Arguably, the most notable driver of biotech outperformance over the last year and a half has been the real world application of the mapping of the human genome and the effect this has had on how drugs are prescribed and patients are treated. The Human Genome Project has created a new era in the healthcare industry – that of personalized medicine. The information obtained from human genome sequencing has enabled biotechnology companies to begin developing genetic-based diagnostic tests geared at administering more personalized treatments with higher efficacy rates. In examining the sustainability of real world applications of human genome sequencing, it is likely that the mapping of the human genome was a true “game-changer” for the overall healthcare industry.

The transformation of the FDA to a seemingly more transparent entity has also been supportive of higher biotech stock prices, as companies have been able to move drugs to the market more quickly, thus garnering revenues from their drugs sooner than in the past. While the communication has been clearer between biotech companies and the FDA with respect to what the administration is looking for to grant approvals, there also appears to exist a bit of an accommodative bias on the part of the administration as many of the products in development have been breakthrough drug therapies. While the pendulum of regulation has swung in favor of companies over the past few years, highlighted by the FDA’s hefty approval of 39 new medicines in 2012, there are signs that this more accommodative stance may not be sustainable. In 2013, the number of new drug approvals dropped to 27. This may indicate a more cautious stance by the FDA, which would be a potential reversal of fortune for biotechnology companies.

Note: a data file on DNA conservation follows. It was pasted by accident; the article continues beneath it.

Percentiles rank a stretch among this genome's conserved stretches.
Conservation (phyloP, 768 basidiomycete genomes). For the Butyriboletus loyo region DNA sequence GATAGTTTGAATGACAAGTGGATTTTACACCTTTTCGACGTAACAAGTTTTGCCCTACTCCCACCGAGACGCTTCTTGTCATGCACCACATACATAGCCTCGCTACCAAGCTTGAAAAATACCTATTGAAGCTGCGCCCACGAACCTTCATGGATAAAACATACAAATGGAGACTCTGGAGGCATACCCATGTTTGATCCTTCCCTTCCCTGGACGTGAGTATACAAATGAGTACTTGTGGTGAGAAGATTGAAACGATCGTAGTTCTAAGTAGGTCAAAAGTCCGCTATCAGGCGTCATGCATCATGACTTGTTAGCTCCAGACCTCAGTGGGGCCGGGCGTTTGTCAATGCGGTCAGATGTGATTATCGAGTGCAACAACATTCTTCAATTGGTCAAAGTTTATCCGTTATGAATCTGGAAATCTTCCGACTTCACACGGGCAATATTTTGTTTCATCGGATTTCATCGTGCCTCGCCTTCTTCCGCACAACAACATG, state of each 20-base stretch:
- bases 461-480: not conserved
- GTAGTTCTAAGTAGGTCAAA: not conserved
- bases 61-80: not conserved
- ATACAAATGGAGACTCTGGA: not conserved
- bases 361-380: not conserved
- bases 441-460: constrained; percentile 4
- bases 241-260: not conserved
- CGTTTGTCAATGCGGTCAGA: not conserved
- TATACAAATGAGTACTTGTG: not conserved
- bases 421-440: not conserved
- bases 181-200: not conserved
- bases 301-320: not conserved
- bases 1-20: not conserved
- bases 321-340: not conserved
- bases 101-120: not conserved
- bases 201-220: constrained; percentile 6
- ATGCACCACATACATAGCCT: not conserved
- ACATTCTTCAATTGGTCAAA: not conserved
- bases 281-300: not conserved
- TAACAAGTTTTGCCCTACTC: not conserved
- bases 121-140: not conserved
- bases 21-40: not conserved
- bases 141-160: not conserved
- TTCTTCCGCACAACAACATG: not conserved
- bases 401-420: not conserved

While internal or industry related events have been supportive of the recent biotech rally, external drivers in the form of favorable demographics and strong fund flows have also played a key role. From a demographics perspective, the current environment is characterized by an older developed world and a richer developing world driving increased healthcare utilization globally. This trend has clearly driven demand, but has been met by an increased pushback from insurance companies, global governments and employers on the reimbursement front, as each entity strives to contain healthcare costs. Putting reimbursement risk aside and turning to the extremely strong fund flows into biotechnology stocks evidenced over the recent months, it may be likely that this trend is more fickle. As is typically the case when sectors run and experience a prolonged period of outperformance, the early investors are usually those with specialized backgrounds somewhat related to the sector, while the latter investors are typically generalists. It is this second set of investors that are likely to liquidate positions quickly when negative sentiment arises given limited sector specific knowledge.